Holiday rental boom creates ghost towns

Anthony Mangnall, MP for Totnes & South Devon and Judy Pearce, leader of South Hams district council are the authors of Friday’s “Thunderer” column in  the Times.

Where do Neil Parish and Simon Jupp stand on this? – Owl

Anthony Mangnall, Judy Pearce

South Devon is home to some of the most extraordinary views, landscapes and coastlines. As representatives at both a local and national level we are only too aware of the privilege that we have in speaking up for such a unique part of the country.

While our businesses, tourism and hospitality industries were put on hold during the worst of the pandemic, our previously deserted beaches are now packed, our high streets bustle with residents and tourists alike. As a result our local economy is booming. While this is welcome, it comes at a cost.

Such are the demands from the visitor economy that thousands of homes are being moved from long-term rentals to Airbnb lets. Many who live and work in the area are being issued with eviction notices so landlords can capitalise on the boom in holiday rentals. Only 16 properties are available for long-term rent in the district council area of South Hams, with a population of 86,000.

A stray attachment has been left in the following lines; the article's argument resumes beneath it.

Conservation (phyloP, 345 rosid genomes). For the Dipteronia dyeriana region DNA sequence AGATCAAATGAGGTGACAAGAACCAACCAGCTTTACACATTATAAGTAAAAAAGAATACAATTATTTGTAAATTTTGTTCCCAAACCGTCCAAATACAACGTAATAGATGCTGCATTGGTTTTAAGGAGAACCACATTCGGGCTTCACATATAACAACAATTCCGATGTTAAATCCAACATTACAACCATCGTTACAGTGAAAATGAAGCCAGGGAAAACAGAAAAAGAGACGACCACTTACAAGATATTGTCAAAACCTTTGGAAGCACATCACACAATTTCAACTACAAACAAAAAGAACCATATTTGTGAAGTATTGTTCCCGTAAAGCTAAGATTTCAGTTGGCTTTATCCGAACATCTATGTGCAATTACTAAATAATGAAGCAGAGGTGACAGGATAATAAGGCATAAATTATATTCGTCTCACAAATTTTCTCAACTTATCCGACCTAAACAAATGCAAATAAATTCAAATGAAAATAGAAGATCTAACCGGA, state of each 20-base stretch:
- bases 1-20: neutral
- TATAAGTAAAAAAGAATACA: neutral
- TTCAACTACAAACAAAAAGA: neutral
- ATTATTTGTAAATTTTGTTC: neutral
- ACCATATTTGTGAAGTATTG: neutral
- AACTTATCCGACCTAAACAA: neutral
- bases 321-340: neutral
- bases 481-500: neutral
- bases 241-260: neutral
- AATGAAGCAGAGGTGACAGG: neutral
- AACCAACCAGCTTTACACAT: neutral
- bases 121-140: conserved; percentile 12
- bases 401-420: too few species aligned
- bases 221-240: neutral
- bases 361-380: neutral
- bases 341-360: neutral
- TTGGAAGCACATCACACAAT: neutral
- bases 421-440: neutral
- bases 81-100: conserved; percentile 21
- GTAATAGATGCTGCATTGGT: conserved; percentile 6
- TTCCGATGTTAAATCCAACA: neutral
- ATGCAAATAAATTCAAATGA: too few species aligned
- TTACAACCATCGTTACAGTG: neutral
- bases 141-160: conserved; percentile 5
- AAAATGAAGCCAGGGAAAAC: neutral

Wit and wisdom from our award-winning stable of columnists and guest writers, including Caitlin Moran, Matthew Parris, Rod Liddle and Dominic Lawson.

For years there has been a balance between holiday rentals and primary residences. That balance saw schools, hospitals and lifeboat stations (to name a few) catered to by locals. This is often no longer the case as all these and many other businesses struggle to find the staff they need. Towns and villages which are thronged in the summer are ghostly quiet in winter.

At a local and national level more needs to be done to return that balance between holiday homes and primary residences. First, we must introduce legislation to close the loophole that allows second homes, advertised as holiday rentals, to avoid council tax by registering for business rates and getting small business rate relief. Every holiday home puts pressure on local services and they must pay their share. We have campaigned vociferously for this change in the law and welcome the chancellor’s announcement earlier this year that he will do so but it cannot come soon enough.

Second, a nationwide survey should be conducted to gauge the impact of Airbnb-type rentals. This could include lost tax receipts and the effect on long-term rental markets in rural and urban areas.

Third, newbuilds must be built with local affordability targets in mind, including section 106 legal agreements that can be registered against the property title to ensure they are primary residences in perpetuity. We have already achieved this in Salcombe and look set to do so elsewhere in south Devon.

The visitor economy is hugely important to this area. We welcome it, but Devon and the southwest must have functioning communities that offer more than just a seasonal visitor economy.